The module will cover the structural analysis of proteins and protein assemblies using techniques such as fluorescence, circular dichroism, mass spectrometry, atomic-force microscopy, cryo-EM, X-ray crystallography and NMR. It will also look at protein folding, molecular processing, de novo design, engineering and modelling. The module will also investigate the relationship between protein structure and function and cover the principles and practice of enzymology, ligand binding, and enzyme catalysis.
One-on-one meetings and small group tutorials focused on academic progression and the development of key skills to support the core curriculum and future study or employment. Students meet with their Academic Advisor or project supervisor individually or in small groups at intervals during the academic year. Individual meetings review academic progress, support career planning etc. Themed tutorials develop transferable skills; indicative topics are research and presentation skills. The tutorials are informal involving student activity and discussion. Year group events deliver general information, most at this stage focused on further study or employment.
Recent events have illustrated the importance of ensuring that science is communicated effectively to non-scientific audiences. This module considers best practice in science communication, making use of case studies that illustrate its importance in developing an informed and empowered public, while developing skills in different modes of communication that enhance future employability.
The module begins by overviewing the diverse mechanisms used by cells to communicate, considering the main modes of cell-cell communication, the major classes of signalling molecules and the receptor types upon which they act. It then focuses on nuclear, G-protein coupled, and enzyme linked receptors covering in molecular detail these receptors and their associated signal transduction pathways.
The module introduces the student to cell cycle and teaches how its precise regulation is essential for all life. The course will introduce to the students the current understanding of cellular reproduction and how it emerged. The initial lectures will describe the important breakthroughs in cell cycle research in their historical and experimental context. The course will go on to give the students a detailed understanding of the key events that occur and how they are regulated by mechanisms conserved from yeast to man. Key topics that will be discussed include:
Mitotic kinases (including Cdks, Polo, aurora).
Microtubule reorganisation (including spindle formation and regulation).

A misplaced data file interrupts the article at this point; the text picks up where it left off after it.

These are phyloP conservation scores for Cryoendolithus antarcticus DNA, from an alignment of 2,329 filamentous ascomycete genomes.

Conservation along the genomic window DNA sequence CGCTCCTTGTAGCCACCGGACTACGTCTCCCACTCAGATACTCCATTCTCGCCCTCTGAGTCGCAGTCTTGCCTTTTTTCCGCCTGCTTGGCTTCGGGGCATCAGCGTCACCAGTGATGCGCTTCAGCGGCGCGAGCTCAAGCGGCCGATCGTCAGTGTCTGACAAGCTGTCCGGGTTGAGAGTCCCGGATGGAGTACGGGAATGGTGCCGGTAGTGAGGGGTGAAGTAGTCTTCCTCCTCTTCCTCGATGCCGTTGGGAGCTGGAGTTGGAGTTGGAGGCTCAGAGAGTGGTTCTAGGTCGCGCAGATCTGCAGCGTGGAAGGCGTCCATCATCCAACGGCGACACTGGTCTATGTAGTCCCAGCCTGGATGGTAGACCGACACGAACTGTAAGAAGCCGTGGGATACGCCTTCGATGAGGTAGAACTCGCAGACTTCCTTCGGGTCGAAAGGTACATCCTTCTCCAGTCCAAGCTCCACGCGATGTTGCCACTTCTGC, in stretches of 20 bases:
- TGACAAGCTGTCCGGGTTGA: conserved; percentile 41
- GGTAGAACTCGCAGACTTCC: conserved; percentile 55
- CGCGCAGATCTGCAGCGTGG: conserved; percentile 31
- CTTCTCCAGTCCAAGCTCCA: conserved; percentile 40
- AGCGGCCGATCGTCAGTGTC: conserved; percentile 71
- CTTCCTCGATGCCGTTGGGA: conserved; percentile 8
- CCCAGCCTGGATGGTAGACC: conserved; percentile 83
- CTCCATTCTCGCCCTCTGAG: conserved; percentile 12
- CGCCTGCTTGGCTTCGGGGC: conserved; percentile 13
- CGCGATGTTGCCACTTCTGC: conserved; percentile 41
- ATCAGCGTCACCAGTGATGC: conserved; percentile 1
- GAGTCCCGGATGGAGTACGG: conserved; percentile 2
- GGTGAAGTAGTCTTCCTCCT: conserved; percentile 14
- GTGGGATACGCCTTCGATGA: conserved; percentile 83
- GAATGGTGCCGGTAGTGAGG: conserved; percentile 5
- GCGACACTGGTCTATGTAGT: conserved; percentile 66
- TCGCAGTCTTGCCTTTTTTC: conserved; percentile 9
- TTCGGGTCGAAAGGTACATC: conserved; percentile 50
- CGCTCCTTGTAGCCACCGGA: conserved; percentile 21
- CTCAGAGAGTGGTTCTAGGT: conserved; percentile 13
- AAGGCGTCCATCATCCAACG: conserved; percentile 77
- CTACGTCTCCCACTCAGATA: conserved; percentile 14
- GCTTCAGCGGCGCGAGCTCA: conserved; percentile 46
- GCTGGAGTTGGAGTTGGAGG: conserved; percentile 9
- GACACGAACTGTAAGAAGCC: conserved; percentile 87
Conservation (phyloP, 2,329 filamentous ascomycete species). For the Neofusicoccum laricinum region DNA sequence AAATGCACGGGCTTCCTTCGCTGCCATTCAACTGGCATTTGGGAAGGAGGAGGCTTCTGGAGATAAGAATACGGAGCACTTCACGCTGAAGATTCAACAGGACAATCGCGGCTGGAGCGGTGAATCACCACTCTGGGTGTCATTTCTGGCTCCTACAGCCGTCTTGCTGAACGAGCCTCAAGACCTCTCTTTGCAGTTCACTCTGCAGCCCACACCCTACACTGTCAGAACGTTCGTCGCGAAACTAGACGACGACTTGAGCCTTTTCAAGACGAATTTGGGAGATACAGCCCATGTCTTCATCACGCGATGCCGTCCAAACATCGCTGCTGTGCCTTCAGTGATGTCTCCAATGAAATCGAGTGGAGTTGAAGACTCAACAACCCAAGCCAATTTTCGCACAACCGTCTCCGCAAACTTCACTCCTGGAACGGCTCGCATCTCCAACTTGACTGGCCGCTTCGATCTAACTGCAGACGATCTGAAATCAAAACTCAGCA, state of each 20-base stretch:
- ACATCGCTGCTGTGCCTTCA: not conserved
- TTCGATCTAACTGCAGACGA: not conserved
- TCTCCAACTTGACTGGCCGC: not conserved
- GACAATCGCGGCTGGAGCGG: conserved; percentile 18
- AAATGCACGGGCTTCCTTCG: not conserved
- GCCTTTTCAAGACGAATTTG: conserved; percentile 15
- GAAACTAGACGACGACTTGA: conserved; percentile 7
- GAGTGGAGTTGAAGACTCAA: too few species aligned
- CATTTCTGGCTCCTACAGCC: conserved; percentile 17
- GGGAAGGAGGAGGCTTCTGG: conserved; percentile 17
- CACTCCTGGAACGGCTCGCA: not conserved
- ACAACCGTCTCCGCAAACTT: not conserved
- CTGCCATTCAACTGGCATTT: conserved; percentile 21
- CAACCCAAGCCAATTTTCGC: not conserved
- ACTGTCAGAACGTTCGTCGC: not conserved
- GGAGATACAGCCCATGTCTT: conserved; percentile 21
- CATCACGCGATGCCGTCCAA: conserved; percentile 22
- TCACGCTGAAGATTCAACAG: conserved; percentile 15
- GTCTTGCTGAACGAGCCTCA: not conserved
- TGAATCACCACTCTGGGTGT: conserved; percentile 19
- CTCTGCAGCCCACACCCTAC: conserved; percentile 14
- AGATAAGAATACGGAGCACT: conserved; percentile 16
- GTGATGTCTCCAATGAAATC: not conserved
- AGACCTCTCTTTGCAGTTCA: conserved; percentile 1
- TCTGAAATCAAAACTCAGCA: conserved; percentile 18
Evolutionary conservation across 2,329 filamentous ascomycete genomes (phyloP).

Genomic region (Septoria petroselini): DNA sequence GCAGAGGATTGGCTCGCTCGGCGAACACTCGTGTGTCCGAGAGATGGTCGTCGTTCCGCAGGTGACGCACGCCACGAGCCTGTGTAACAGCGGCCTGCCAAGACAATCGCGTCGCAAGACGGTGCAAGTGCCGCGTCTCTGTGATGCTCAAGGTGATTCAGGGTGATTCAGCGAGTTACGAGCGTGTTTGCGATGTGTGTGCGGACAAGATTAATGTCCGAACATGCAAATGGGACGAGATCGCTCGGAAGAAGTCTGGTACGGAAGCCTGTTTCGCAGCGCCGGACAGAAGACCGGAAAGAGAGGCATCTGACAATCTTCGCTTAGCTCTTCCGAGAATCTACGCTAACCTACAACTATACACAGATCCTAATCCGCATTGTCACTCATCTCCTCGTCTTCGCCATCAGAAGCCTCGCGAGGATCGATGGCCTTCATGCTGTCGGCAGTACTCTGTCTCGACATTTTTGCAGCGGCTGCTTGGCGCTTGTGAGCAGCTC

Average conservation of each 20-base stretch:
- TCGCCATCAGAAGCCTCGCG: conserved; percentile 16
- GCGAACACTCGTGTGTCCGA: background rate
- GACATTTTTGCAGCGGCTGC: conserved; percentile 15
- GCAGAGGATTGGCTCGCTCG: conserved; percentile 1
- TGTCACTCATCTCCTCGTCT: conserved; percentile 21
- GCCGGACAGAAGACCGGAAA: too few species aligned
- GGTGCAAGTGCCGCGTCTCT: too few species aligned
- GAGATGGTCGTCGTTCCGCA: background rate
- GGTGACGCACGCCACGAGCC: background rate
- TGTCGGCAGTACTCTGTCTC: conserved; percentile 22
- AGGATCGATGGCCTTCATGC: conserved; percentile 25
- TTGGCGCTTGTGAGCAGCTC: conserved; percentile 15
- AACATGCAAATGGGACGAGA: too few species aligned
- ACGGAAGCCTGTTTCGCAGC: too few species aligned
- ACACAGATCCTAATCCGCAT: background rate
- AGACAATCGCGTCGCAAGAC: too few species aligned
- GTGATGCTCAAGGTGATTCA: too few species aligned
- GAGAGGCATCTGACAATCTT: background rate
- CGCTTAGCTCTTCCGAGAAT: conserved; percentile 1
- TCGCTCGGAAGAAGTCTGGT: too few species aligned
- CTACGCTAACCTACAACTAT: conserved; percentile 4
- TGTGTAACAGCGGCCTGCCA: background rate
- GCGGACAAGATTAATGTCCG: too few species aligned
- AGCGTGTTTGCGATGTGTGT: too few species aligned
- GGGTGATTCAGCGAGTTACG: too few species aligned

Actin reorganisation (including regulation of cell growth, endocytosis, and cell division)
Checkpoints (including Spindle assembly checkpoint, DNA damage checkpoint).
Organelle reorganisation (e.g. nuclear and golgi reorganisation).
Cancer and the cell cycle.
Cell cycle related pathologies.
The final lectures will then introduce the students to how generating computer models of the cell cycle are playing a crucial role in defining novel avenues for research into therapies for cell cycle related diseases.
The module will develop understanding and analytical skills in virology, based around interactive seminars wherein students will analyse, present, and discuss the relevant research literature. The students will gain experience in scientific design, literature analysis, scientific communication, and the analysis of experimental data.
The aim of this Advanced Immunology module is to review topical aspects of advanced immunology with emphasis on the regulation of the immune response, and the role of dysfunctional immune systems in the aetiology of a variety of disease states. Indicative topics include antigen processing and presentation, transplant rejection, autoimmunity, hypersensitivity, cell migration homing and extravasation, cytokines, tumour immunology, mucosal immunology and autophagy.
Bioinformatics Data sources & Sequence analysis: Databases and data availability. Using sequence data for analysis – sequence searching methods, multiple sequence alignments, residue conservation, Protein domains and families.
Protein Bioinformatics Methods: Protein structure and function prediction. Prediction of binding sites/interfaces with small ligands and with other proteins. Bioinformatics analyses using protein data.
Genomics: An introduction to the analysis of genomic data, primarily focussing on the data available from genome sequencing – how it can be used to study genetic variants and compare genomes (i.e. comparative and functional genomics).
Cancer formation and progression; underlying factors, cancer cell heterogeneity, uncontrolled cell division, invasive growth/metastasis formation.
The Molecular Biology of Cancer: (Proto-)oncogenes, tumour suppressor genes, cell cycle control, cell death.
The module deals with basic neuroanatomy and molecular and cellular neurobiology, such as transmission of signals within the nervous system and sensory perception. It explores more complex functions of the nervous system, e.g. behavioural and cognitive functions including learning, memory, emotions and appetite control. Throughout the module both the normal nervous system and disorders that arise as a consequence of abnormalities will be covered.